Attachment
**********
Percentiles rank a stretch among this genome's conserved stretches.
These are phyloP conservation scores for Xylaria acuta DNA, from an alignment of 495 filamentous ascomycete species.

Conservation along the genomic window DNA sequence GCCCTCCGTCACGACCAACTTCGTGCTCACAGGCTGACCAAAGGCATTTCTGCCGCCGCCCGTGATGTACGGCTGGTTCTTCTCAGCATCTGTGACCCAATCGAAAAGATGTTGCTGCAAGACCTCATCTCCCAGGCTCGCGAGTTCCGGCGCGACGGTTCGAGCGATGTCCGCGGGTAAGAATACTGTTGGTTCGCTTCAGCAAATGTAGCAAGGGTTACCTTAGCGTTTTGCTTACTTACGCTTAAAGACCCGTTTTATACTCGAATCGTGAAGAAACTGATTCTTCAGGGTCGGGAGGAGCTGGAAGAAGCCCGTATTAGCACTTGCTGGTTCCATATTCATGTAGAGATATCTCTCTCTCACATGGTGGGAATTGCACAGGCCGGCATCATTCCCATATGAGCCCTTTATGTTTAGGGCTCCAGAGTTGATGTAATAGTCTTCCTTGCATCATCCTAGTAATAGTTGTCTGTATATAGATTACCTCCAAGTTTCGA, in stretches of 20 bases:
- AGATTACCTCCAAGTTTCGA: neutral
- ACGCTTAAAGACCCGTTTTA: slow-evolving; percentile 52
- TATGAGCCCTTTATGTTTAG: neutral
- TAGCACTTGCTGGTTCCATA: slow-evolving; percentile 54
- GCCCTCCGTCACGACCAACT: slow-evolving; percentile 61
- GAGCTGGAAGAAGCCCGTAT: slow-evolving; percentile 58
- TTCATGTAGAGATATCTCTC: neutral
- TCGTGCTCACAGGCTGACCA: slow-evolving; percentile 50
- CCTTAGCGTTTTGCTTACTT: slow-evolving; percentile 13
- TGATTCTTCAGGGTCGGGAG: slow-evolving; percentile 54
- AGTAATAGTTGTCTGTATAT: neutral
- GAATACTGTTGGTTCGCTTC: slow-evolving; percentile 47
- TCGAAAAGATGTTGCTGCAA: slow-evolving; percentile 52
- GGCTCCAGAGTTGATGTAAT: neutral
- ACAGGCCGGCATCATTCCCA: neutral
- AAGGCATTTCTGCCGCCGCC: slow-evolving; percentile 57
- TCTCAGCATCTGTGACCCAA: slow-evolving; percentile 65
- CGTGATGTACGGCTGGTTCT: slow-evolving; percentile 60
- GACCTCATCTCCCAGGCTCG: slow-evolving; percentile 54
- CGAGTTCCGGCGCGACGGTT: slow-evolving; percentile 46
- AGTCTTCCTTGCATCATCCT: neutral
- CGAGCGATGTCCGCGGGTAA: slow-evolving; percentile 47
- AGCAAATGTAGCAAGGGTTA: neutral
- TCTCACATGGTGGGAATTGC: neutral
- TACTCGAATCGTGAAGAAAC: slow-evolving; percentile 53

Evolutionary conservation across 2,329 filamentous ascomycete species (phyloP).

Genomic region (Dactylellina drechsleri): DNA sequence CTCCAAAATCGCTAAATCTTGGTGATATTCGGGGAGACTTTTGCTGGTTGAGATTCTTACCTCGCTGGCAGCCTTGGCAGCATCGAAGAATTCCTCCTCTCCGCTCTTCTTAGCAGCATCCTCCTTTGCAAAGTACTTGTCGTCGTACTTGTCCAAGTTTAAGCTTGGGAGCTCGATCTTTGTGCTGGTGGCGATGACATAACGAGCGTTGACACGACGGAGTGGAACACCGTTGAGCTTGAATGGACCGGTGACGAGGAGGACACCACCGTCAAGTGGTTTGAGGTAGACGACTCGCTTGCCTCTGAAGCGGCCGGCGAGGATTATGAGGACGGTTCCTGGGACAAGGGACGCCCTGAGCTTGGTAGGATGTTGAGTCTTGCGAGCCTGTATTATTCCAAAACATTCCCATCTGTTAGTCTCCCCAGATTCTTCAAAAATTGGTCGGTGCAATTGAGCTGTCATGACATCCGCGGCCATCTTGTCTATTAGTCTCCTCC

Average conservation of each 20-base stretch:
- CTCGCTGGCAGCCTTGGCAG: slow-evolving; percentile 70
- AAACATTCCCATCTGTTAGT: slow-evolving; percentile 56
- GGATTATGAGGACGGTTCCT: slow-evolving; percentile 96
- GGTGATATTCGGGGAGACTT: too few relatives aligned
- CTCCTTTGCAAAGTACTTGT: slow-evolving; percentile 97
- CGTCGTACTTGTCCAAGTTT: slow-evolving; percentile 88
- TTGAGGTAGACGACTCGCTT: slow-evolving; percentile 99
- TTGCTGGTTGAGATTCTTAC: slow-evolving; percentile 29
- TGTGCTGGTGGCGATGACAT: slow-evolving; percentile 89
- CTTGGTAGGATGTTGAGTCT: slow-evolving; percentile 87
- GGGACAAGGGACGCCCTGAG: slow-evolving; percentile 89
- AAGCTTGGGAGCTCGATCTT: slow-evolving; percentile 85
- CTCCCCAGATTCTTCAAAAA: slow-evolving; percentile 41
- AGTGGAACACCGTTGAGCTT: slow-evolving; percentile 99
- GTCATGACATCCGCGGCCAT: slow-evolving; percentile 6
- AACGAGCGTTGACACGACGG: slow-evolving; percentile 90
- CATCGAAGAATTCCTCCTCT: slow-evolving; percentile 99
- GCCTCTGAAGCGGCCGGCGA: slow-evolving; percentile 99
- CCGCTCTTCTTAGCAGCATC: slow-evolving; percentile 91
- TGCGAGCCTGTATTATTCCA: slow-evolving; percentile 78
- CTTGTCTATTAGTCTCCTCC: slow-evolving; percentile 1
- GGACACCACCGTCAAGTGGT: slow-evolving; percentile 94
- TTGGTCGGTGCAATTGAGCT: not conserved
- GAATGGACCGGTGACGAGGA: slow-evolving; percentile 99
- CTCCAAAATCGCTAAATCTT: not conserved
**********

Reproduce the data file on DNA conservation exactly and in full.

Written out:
Percentiles rank a stretch among this genome's conserved stretches.
These are phyloP conservation scores for Xylaria acuta DNA, from an alignment of 495 filamentous ascomycete species.

Conservation along the genomic window DNA sequence GCCCTCCGTCACGACCAACTTCGTGCTCACAGGCTGACCAAAGGCATTTCTGCCGCCGCCCGTGATGTACGGCTGGTTCTTCTCAGCATCTGTGACCCAATCGAAAAGATGTTGCTGCAAGACCTCATCTCCCAGGCTCGCGAGTTCCGGCGCGACGGTTCGAGCGATGTCCGCGGGTAAGAATACTGTTGGTTCGCTTCAGCAAATGTAGCAAGGGTTACCTTAGCGTTTTGCTTACTTACGCTTAAAGACCCGTTTTATACTCGAATCGTGAAGAAACTGATTCTTCAGGGTCGGGAGGAGCTGGAAGAAGCCCGTATTAGCACTTGCTGGTTCCATATTCATGTAGAGATATCTCTCTCTCACATGGTGGGAATTGCACAGGCCGGCATCATTCCCATATGAGCCCTTTATGTTTAGGGCTCCAGAGTTGATGTAATAGTCTTCCTTGCATCATCCTAGTAATAGTTGTCTGTATATAGATTACCTCCAAGTTTCGA, in stretches of 20 bases:
- AGATTACCTCCAAGTTTCGA: neutral
- ACGCTTAAAGACCCGTTTTA: slow-evolving; percentile 52
- TATGAGCCCTTTATGTTTAG: neutral
- TAGCACTTGCTGGTTCCATA: slow-evolving; percentile 54
- GCCCTCCGTCACGACCAACT: slow-evolving; percentile 61
- GAGCTGGAAGAAGCCCGTAT: slow-evolving; percentile 58
- TTCATGTAGAGATATCTCTC: neutral
- TCGTGCTCACAGGCTGACCA: slow-evolving; percentile 50
- CCTTAGCGTTTTGCTTACTT: slow-evolving; percentile 13
- TGATTCTTCAGGGTCGGGAG: slow-evolving; percentile 54
- AGTAATAGTTGTCTGTATAT: neutral
- GAATACTGTTGGTTCGCTTC: slow-evolving; percentile 47
- TCGAAAAGATGTTGCTGCAA: slow-evolving; percentile 52
- GGCTCCAGAGTTGATGTAAT: neutral
- ACAGGCCGGCATCATTCCCA: neutral
- AAGGCATTTCTGCCGCCGCC: slow-evolving; percentile 57
- TCTCAGCATCTGTGACCCAA: slow-evolving; percentile 65
- CGTGATGTACGGCTGGTTCT: slow-evolving; percentile 60
- GACCTCATCTCCCAGGCTCG: slow-evolving; percentile 54
- CGAGTTCCGGCGCGACGGTT: slow-evolving; percentile 46
- AGTCTTCCTTGCATCATCCT: neutral
- CGAGCGATGTCCGCGGGTAA: slow-evolving; percentile 47
- AGCAAATGTAGCAAGGGTTA: neutral
- TCTCACATGGTGGGAATTGC: neutral
- TACTCGAATCGTGAAGAAAC: slow-evolving; percentile 53

Evolutionary conservation across 2,329 filamentous ascomycete species (phyloP).

Genomic region (Dactylellina drechsleri): DNA sequence CTCCAAAATCGCTAAATCTTGGTGATATTCGGGGAGACTTTTGCTGGTTGAGATTCTTACCTCGCTGGCAGCCTTGGCAGCATCGAAGAATTCCTCCTCTCCGCTCTTCTTAGCAGCATCCTCCTTTGCAAAGTACTTGTCGTCGTACTTGTCCAAGTTTAAGCTTGGGAGCTCGATCTTTGTGCTGGTGGCGATGACATAACGAGCGTTGACACGACGGAGTGGAACACCGTTGAGCTTGAATGGACCGGTGACGAGGAGGACACCACCGTCAAGTGGTTTGAGGTAGACGACTCGCTTGCCTCTGAAGCGGCCGGCGAGGATTATGAGGACGGTTCCTGGGACAAGGGACGCCCTGAGCTTGGTAGGATGTTGAGTCTTGCGAGCCTGTATTATTCCAAAACATTCCCATCTGTTAGTCTCCCCAGATTCTTCAAAAATTGGTCGGTGCAATTGAGCTGTCATGACATCCGCGGCCATCTTGTCTATTAGTCTCCTCC

Average conservation of each 20-base stretch:
- CTCGCTGGCAGCCTTGGCAG: slow-evolving; percentile 70
- AAACATTCCCATCTGTTAGT: slow-evolving; percentile 56
- GGATTATGAGGACGGTTCCT: slow-evolving; percentile 96
- GGTGATATTCGGGGAGACTT: too few relatives aligned
- CTCCTTTGCAAAGTACTTGT: slow-evolving; percentile 97
- CGTCGTACTTGTCCAAGTTT: slow-evolving; percentile 88
- TTGAGGTAGACGACTCGCTT: slow-evolving; percentile 99
- TTGCTGGTTGAGATTCTTAC: slow-evolving; percentile 29
- TGTGCTGGTGGCGATGACAT: slow-evolving; percentile 89
- CTTGGTAGGATGTTGAGTCT: slow-evolving; percentile 87
- GGGACAAGGGACGCCCTGAG: slow-evolving; percentile 89
- AAGCTTGGGAGCTCGATCTT: slow-evolving; percentile 85
- CTCCCCAGATTCTTCAAAAA: slow-evolving; percentile 41
- AGTGGAACACCGTTGAGCTT: slow-evolving; percentile 99
- GTCATGACATCCGCGGCCAT: slow-evolving; percentile 6
- AACGAGCGTTGACACGACGG: slow-evolving; percentile 90
- CATCGAAGAATTCCTCCTCT: slow-evolving; percentile 99
- GCCTCTGAAGCGGCCGGCGA: slow-evolving; percentile 99
- CCGCTCTTCTTAGCAGCATC: slow-evolving; percentile 91
- TGCGAGCCTGTATTATTCCA: slow-evolving; percentile 78
- CTTGTCTATTAGTCTCCTCC: slow-evolving; percentile 1
- GGACACCACCGTCAAGTGGT: slow-evolving; percentile 94
- TTGGTCGGTGCAATTGAGCT: not conserved
- GAATGGACCGGTGACGAGGA: slow-evolving; percentile 99
- CTCCAAAATCGCTAAATCTT: not conserved